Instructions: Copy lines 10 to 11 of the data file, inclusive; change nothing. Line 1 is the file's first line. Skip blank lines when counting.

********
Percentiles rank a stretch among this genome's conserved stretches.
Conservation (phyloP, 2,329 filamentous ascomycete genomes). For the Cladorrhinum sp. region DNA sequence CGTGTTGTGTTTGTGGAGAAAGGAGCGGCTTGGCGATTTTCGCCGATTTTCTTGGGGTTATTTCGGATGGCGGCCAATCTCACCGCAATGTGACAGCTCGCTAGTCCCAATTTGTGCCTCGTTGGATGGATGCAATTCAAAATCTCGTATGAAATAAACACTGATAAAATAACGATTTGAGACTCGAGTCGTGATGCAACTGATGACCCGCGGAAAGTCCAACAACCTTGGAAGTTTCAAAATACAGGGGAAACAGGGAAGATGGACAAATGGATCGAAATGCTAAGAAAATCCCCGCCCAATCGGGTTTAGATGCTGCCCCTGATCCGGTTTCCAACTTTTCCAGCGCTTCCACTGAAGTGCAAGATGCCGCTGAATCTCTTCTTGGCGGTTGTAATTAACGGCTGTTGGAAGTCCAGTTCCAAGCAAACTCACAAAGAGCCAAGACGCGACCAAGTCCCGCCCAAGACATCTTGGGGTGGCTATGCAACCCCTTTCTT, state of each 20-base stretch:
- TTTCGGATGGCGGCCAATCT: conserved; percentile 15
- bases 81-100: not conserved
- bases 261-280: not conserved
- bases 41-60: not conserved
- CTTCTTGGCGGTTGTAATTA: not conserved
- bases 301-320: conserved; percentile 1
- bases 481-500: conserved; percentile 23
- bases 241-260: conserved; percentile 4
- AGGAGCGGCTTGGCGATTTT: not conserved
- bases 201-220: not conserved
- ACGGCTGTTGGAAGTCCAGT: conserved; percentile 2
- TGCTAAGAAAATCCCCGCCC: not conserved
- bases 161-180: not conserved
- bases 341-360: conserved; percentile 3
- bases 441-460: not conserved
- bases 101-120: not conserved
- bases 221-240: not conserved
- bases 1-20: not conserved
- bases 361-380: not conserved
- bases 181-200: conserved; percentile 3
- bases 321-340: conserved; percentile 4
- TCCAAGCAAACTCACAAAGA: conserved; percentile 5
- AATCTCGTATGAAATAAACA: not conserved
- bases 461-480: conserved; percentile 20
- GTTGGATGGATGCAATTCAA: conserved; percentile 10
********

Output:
- bases 241-260: conserved; percentile 4
- AGGAGCGGCTTGGCGATTTT: not conserved